On today's program: A nationwide project tackles voter confusion in the lead up to the general election; a research project is developing new guidelines to help break the cycle of opioid prescriptions in dental settings; and Pittsburgh musician Ernie Hawkins remembers blues legend Reverend Gary Davis.
Three weeks before the election, some still have questions about the voting process
(00:00 — 6:03)
Voters are searching for accurate information about the candidates, and the entire voting process this election season. Just three weeks before November 3, some still have questions about proper procedure for voting by mail and the safeguards at polling places.
“In my more than 20 years in both planning election coverage and being in newsrooms on election nights from state, to local, to national, I have never, ever seen the amount of questions, confusion as now,” says Kim Palmiero, the CEO and Editor-in-Chief of Postindustrial, one of a coalition of newsrooms across the nation investigating tips as part of ProPublica’s Electionland project.
She says the purpose of the project is to deal with the issues voters face in real time, helping them cut through the confusion caused by a mostly mail-in election. She also says county elections offices are doing the best they can to counter misinformation.
“They are trying to make it as clear as they can, and I think that those who are voting really just have to take extra care to take their civic duty very, very seriously,” Palmiero says.
Reducing opioid prescriptions in dental settings requires prescribers to “change their practice patterns,” says Pitt professor
(6:09 — 11:36)
Preliminary numbers from the state Department of Health indicate 4,348 Pennsylvanians died from drug overdoses last year. According to the CDC about one of every three fatal overdoses nationwide involves prescription opioids. Many of those prescribed painkillers came from physicians, but some might have been prescribed by dentists.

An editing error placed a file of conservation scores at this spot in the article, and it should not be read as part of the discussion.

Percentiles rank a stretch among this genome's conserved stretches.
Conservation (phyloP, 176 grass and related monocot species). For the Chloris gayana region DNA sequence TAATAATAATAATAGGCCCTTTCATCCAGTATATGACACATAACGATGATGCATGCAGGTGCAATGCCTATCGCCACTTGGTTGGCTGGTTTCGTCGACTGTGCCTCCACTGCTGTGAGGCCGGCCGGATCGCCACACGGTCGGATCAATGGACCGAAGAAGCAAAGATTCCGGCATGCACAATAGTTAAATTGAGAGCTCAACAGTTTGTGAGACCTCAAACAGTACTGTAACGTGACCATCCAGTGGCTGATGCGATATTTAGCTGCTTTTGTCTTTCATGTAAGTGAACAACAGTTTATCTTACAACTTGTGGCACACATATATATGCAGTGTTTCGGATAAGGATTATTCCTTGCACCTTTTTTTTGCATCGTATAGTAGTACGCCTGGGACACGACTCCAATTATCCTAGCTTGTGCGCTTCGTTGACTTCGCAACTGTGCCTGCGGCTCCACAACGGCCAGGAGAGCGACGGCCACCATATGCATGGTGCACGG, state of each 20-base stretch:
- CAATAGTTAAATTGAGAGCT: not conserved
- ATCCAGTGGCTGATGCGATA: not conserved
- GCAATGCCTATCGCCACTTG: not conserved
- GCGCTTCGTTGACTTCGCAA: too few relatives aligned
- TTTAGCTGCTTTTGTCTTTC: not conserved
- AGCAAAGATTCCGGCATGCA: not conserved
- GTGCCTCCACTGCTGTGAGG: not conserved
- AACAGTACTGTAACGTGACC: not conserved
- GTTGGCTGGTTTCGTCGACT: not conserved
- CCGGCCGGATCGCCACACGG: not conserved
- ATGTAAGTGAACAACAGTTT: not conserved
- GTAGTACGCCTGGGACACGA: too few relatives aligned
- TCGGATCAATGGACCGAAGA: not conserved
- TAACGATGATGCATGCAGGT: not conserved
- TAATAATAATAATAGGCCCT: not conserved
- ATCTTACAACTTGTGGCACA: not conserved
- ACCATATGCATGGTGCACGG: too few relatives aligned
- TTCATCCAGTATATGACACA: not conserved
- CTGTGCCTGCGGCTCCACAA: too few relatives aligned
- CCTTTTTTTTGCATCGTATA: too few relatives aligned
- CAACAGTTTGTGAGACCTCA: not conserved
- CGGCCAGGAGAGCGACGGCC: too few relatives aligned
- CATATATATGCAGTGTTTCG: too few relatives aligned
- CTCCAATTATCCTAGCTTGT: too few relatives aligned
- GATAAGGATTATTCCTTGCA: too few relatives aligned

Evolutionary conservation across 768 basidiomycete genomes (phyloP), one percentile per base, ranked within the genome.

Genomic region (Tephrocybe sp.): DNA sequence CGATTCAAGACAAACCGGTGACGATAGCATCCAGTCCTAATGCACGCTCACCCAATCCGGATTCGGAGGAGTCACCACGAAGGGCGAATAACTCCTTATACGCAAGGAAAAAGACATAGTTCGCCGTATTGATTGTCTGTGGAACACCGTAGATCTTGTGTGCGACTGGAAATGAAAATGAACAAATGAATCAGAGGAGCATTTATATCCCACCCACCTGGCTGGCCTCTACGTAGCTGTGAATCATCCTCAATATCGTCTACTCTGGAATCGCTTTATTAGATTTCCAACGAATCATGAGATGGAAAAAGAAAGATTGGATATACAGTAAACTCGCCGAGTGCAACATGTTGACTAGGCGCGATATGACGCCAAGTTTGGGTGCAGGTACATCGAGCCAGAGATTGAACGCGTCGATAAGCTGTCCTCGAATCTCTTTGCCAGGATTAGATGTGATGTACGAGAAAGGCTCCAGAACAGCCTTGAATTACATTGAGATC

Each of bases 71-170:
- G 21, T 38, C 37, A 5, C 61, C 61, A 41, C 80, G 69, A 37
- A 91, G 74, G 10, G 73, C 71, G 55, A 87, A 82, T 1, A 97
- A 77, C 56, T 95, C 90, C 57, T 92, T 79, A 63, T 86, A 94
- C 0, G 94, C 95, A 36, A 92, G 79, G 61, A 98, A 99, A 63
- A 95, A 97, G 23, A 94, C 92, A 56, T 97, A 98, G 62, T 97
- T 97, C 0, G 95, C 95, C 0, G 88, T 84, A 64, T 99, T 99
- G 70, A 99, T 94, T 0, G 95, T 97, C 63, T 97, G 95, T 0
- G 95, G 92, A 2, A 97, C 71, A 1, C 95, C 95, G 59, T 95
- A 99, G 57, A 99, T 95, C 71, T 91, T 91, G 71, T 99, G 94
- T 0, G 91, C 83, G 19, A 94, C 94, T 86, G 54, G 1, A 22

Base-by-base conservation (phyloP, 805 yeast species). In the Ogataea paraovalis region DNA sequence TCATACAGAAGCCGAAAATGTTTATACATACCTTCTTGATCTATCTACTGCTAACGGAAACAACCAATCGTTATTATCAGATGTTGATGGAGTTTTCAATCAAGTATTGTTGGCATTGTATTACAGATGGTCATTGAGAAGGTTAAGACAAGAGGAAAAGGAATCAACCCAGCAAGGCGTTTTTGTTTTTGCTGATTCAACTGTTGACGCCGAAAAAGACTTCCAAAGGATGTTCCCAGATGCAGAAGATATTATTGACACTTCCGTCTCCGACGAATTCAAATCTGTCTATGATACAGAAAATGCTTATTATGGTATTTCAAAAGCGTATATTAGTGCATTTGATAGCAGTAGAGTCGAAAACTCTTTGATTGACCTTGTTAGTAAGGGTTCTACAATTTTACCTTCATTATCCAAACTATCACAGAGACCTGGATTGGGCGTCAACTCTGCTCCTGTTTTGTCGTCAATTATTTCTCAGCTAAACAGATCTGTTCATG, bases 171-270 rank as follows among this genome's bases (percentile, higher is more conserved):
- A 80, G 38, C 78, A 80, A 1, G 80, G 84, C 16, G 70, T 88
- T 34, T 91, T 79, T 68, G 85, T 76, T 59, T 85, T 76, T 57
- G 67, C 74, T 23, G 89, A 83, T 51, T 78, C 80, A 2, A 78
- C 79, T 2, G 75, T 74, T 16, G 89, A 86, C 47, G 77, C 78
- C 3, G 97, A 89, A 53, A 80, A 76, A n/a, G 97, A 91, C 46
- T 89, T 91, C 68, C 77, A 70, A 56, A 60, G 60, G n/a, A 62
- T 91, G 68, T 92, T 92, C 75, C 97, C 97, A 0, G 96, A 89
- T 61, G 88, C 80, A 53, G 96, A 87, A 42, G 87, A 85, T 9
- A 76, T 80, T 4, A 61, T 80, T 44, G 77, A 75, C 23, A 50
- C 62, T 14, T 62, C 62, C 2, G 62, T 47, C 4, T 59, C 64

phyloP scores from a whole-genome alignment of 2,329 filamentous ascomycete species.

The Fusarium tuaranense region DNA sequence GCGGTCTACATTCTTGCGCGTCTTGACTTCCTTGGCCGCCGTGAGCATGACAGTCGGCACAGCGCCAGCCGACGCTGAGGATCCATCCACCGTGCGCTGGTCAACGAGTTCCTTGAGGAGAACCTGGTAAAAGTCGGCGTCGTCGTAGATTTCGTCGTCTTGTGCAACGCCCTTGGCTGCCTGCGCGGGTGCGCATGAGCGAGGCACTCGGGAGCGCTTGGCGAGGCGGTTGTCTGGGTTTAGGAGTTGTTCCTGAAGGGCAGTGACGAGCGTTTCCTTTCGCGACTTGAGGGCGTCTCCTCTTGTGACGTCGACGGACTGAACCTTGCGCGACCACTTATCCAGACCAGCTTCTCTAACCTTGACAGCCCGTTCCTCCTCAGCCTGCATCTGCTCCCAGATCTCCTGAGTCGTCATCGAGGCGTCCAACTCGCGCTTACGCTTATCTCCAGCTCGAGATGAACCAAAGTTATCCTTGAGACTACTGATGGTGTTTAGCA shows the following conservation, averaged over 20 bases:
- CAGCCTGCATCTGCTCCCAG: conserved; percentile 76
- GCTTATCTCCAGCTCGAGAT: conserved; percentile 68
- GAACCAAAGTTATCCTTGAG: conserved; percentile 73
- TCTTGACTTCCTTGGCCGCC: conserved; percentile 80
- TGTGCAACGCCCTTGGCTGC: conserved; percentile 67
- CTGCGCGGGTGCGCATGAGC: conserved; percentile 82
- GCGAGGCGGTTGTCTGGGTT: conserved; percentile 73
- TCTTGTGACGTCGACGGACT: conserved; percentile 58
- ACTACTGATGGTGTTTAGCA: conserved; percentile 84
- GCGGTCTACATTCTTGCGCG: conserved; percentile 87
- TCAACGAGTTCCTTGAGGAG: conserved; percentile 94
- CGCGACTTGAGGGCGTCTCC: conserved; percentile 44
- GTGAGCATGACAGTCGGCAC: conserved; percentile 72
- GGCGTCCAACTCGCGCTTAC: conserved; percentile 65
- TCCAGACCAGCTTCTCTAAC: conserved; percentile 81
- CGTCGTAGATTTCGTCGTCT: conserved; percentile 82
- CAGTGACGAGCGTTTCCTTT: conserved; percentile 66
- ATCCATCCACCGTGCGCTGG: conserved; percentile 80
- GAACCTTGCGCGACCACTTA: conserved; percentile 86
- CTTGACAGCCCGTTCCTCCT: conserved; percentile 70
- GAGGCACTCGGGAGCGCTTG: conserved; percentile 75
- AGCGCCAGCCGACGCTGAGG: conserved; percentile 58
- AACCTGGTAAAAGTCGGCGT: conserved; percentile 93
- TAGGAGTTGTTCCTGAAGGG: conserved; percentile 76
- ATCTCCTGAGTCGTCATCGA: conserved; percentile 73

Dentists prescribe 12 percent of immediate release opioids (like hydrocodone, oxycodone, and morphine) in the United States, behind only family physicians, who prescribe 15 percent of IR opioids, says the American Dental Association.
Researchers at the University of Pittsburgh recently received a grant from the U.S. Food and Drug Administration to try to curb opioid prescribing in dental settings. Dr. Deborah Polk, an assistant professor of dental public health at the University of Pittsburgh School of Dental Medicine and a psychologist who studies health behaviors, is one of the project’s principal investigators. She says the grant will help researchers create evidence-based resources prescribers can reference when deciding on pain management strategies for their patients.
The project is “taking the next step and not just putting this out in a one study at a time kind of fashion, but we’re really gathering all of the information together in a very organized and systematic way,” she says.
Exposing doctors and dentists to new methods of pain management could be key for curbing opioid prescriptions in dental settings.
“I think that, just like all of us, providers develop habits. And there’s a whole technology and science behind how to break habits,” Polk says. “And then also provide guidance to dentists specifically about how to change their practice patterns.”
Iconic blues musician Reverend Gary Davis’s Pittsburgh ties chronicled in new project
(11:41 — 18:00)
As a teenager in Pittsburgh, Ernie Hawkins discovered the music of the Reverend Gary Davis, an iconic figure in the history of the blues. Upon graduating high school in 1965, Hawkins went to New York City and began studying with Davis. As their friendship grew, Davis accompanied Hawkins back to Pittsburgh several times, and on one of those trips, Ernie Hawkins borrowed a tape recorder.
Those recordings provide an intimate portrait of a true American original and are now available in a three CD set titled “See What The Lord Has Done For Me.” 90.5 WESA’s Bob Studebaker spoke with Ernie Hawkins about the legacy of Reverend Gary Davis.
The Confluence, where the news comes together, is 90.5 WESA’s daily news program. Tune in weekdays at 9 a.m. to hear newsmakers and innovators take an in-depth look at stories important to the Pittsburgh region. Find more episodes of The Confluence here or wherever you get your podcasts.